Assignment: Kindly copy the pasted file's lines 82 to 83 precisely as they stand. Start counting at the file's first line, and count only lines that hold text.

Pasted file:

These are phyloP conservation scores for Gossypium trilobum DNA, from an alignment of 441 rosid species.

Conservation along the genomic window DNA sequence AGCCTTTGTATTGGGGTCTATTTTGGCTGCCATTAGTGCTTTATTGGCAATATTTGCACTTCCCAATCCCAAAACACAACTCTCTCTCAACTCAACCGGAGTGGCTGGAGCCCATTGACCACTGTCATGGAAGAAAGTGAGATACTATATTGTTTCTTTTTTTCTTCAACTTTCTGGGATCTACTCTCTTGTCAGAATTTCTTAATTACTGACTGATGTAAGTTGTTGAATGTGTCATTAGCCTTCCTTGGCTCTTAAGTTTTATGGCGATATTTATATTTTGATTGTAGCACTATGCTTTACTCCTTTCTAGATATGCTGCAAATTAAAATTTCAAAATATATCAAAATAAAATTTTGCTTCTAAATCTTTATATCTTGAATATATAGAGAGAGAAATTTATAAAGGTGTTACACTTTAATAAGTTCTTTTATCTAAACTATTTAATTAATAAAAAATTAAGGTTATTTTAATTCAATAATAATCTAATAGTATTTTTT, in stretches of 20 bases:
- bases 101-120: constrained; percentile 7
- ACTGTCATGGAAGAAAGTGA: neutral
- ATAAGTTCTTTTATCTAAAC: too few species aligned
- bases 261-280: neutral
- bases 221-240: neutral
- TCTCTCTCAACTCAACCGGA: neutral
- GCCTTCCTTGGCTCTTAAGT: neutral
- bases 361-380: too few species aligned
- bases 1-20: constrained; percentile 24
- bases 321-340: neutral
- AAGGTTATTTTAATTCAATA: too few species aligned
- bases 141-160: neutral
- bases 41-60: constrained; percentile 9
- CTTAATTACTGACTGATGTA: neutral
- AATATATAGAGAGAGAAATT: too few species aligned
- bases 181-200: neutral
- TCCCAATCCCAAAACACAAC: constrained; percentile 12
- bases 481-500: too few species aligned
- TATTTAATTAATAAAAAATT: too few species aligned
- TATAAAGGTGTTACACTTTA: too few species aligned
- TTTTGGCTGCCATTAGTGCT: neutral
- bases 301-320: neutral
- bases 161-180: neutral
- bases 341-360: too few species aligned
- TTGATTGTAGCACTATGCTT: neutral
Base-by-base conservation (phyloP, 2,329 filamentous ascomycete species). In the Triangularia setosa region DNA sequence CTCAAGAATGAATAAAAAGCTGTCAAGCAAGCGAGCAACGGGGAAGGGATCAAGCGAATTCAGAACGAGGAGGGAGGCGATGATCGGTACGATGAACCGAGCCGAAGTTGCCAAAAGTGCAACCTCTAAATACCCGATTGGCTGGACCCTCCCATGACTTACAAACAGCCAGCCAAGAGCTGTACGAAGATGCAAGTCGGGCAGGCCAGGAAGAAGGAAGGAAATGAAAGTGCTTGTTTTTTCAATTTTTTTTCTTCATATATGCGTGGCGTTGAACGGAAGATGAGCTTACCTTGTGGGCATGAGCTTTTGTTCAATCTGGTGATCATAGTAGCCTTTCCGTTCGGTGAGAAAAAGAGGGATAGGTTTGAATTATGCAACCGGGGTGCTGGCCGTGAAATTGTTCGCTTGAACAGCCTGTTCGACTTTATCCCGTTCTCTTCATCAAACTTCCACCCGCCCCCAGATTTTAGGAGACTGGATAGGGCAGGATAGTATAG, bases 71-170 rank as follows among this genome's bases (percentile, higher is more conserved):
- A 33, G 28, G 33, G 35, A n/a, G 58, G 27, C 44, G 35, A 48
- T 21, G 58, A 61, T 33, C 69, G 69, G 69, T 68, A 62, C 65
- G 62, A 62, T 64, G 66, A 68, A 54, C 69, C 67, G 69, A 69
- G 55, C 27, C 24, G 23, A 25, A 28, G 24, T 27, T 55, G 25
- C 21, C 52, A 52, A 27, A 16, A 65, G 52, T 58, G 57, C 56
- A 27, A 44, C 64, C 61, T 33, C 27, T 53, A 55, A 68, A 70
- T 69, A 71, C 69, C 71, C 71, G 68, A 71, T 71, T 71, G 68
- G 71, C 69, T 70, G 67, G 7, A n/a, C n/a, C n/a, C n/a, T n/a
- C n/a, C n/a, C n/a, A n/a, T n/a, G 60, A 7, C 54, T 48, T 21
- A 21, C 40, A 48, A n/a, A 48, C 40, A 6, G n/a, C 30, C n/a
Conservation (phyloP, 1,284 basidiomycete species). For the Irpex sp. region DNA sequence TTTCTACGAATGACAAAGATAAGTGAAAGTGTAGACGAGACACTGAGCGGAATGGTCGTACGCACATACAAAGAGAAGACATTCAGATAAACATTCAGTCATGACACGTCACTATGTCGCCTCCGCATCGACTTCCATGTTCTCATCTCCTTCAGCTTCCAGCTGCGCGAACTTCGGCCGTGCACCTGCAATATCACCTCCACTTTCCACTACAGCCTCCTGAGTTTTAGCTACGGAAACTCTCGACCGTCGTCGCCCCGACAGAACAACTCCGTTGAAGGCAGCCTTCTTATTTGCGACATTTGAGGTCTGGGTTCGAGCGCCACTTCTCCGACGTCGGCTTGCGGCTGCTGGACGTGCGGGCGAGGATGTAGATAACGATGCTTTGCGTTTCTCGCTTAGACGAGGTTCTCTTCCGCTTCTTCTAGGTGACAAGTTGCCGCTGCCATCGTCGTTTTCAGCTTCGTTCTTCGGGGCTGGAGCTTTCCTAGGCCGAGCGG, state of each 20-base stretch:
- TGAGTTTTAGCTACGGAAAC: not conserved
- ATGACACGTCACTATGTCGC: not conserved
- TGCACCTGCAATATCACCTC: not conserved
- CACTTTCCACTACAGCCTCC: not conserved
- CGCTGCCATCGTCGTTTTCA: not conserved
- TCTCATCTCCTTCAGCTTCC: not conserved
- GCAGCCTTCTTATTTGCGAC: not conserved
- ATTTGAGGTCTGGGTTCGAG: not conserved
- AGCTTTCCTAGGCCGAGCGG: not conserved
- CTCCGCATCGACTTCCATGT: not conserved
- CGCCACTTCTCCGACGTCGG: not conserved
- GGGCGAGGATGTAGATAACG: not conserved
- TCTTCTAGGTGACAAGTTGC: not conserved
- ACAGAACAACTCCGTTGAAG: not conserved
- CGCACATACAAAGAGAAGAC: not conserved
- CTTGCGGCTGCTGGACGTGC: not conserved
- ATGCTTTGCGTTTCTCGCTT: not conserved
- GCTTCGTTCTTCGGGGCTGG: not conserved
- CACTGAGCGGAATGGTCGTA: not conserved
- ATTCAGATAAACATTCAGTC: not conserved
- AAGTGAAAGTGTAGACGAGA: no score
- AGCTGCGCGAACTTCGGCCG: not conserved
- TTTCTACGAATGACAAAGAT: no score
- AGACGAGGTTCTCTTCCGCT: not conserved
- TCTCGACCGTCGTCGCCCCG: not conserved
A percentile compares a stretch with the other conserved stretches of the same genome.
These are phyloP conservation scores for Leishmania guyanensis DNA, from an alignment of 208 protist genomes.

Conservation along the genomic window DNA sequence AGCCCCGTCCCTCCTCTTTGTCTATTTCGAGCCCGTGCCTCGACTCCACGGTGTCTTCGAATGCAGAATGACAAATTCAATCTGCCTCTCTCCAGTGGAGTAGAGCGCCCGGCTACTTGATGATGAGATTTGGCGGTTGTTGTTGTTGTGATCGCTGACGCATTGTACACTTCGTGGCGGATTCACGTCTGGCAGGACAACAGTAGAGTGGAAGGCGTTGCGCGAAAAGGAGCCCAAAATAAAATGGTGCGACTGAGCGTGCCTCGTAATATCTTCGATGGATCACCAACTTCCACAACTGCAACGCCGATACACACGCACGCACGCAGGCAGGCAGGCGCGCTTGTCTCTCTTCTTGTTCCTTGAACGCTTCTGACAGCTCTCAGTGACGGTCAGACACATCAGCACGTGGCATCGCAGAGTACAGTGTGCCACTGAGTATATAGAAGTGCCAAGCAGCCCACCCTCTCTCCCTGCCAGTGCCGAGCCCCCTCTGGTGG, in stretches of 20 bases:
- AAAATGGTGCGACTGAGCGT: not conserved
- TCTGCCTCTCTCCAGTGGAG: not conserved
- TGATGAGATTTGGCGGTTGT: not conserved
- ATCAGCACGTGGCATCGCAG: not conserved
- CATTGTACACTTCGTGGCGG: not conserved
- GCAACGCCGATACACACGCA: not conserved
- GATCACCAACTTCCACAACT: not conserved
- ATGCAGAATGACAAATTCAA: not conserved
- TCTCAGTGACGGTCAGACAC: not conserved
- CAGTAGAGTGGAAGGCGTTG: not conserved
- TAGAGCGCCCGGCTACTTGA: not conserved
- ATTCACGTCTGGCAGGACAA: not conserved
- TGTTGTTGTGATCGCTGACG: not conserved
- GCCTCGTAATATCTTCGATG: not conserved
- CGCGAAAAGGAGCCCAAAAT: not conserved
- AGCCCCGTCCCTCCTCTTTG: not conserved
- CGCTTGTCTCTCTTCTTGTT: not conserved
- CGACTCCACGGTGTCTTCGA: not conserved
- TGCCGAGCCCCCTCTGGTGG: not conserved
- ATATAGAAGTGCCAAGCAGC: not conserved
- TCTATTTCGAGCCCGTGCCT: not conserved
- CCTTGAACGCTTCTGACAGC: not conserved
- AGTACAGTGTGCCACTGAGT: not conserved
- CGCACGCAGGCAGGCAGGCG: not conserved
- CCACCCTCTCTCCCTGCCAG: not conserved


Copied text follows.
- CGCGAAAAGGAGCCCAAAAT: not conserved
- AGCCCCGTCCCTCCTCTTTG: not conserved